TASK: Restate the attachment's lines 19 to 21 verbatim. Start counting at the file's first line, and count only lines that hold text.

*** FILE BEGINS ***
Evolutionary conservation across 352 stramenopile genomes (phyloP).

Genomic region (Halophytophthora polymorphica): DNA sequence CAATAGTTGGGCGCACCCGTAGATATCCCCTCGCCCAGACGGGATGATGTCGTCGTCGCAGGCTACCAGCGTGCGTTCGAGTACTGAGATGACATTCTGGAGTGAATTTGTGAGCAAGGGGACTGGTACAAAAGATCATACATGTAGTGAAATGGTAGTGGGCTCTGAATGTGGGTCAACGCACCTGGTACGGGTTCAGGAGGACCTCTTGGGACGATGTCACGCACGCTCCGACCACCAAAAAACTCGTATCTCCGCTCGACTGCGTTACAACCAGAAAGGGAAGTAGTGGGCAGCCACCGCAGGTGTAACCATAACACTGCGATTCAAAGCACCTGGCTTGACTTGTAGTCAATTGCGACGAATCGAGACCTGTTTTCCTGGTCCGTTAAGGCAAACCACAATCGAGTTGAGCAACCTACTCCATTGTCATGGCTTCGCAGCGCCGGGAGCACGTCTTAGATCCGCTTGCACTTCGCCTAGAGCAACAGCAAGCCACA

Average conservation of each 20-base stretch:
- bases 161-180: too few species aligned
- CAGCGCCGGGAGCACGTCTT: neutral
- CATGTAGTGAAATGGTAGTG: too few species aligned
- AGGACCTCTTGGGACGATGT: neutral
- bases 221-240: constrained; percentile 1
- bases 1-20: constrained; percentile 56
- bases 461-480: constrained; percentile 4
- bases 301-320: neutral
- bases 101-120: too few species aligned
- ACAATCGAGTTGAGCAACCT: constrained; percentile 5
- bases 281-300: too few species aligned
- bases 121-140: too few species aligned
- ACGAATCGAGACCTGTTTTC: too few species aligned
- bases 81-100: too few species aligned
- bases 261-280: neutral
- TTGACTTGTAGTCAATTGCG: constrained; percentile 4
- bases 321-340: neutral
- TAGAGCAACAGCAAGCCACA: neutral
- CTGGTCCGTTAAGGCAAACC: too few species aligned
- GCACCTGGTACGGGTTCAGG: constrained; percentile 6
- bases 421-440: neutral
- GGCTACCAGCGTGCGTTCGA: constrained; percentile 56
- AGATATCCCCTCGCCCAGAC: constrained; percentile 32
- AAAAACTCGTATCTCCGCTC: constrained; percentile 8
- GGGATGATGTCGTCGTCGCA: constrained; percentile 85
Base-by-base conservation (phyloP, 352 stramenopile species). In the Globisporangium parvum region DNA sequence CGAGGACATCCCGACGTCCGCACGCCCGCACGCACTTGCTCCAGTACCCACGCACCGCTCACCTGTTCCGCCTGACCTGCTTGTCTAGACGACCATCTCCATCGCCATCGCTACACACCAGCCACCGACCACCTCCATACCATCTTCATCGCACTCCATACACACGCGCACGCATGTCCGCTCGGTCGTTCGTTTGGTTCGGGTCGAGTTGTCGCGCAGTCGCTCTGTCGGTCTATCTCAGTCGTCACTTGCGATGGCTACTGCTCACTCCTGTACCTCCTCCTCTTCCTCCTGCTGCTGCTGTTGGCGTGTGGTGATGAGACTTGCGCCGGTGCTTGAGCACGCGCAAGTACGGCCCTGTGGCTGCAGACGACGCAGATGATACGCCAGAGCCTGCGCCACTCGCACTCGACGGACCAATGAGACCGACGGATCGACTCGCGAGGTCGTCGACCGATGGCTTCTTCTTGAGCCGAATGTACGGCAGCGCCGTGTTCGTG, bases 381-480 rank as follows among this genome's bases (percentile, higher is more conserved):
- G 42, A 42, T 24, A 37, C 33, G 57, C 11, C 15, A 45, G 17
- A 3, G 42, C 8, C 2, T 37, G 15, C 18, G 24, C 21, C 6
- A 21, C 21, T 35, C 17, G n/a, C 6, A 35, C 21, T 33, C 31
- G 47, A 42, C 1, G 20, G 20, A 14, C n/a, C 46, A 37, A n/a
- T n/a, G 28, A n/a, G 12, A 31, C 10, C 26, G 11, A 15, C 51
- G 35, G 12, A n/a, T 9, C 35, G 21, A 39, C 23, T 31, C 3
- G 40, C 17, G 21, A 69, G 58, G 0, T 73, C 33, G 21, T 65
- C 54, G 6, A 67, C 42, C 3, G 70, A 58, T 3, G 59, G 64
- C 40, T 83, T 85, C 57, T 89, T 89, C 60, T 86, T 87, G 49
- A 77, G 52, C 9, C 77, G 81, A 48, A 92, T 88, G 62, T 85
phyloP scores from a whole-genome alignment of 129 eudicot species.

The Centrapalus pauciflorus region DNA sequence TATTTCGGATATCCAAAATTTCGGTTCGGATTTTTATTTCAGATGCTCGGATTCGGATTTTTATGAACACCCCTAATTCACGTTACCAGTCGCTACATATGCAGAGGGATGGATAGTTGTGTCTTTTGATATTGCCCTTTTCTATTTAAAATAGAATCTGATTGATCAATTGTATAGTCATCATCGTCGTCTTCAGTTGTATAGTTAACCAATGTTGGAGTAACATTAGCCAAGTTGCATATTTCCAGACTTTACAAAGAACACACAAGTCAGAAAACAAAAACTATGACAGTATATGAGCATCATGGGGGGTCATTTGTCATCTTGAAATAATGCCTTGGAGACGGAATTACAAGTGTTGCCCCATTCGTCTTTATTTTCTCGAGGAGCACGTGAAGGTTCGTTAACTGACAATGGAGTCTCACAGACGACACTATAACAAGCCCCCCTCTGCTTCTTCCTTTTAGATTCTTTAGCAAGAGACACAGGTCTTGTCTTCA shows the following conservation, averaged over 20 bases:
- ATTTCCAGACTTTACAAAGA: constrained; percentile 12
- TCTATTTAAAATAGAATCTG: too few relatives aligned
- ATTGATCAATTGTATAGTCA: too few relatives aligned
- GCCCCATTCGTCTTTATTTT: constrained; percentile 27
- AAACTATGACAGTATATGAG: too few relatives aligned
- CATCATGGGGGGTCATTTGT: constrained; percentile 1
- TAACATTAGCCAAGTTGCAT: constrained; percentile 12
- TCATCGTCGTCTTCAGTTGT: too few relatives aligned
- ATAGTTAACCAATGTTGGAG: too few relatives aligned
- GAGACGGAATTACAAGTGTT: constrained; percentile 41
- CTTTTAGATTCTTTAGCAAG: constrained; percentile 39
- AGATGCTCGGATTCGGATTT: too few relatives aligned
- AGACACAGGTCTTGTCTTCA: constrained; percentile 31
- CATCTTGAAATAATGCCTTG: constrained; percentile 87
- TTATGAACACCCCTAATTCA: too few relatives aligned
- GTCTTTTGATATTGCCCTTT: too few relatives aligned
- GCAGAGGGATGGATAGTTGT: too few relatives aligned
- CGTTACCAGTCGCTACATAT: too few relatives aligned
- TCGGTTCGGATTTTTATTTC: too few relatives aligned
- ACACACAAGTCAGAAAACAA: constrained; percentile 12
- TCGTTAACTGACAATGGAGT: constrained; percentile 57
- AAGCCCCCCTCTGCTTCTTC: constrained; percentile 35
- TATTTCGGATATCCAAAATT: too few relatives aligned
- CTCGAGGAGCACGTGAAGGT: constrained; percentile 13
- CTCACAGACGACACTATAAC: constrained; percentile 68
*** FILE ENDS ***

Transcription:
- TTGACTTGTAGTCAATTGCG: constrained; percentile 4
- bases 321-340: neutral
- TAGAGCAACAGCAAGCCACA: neutral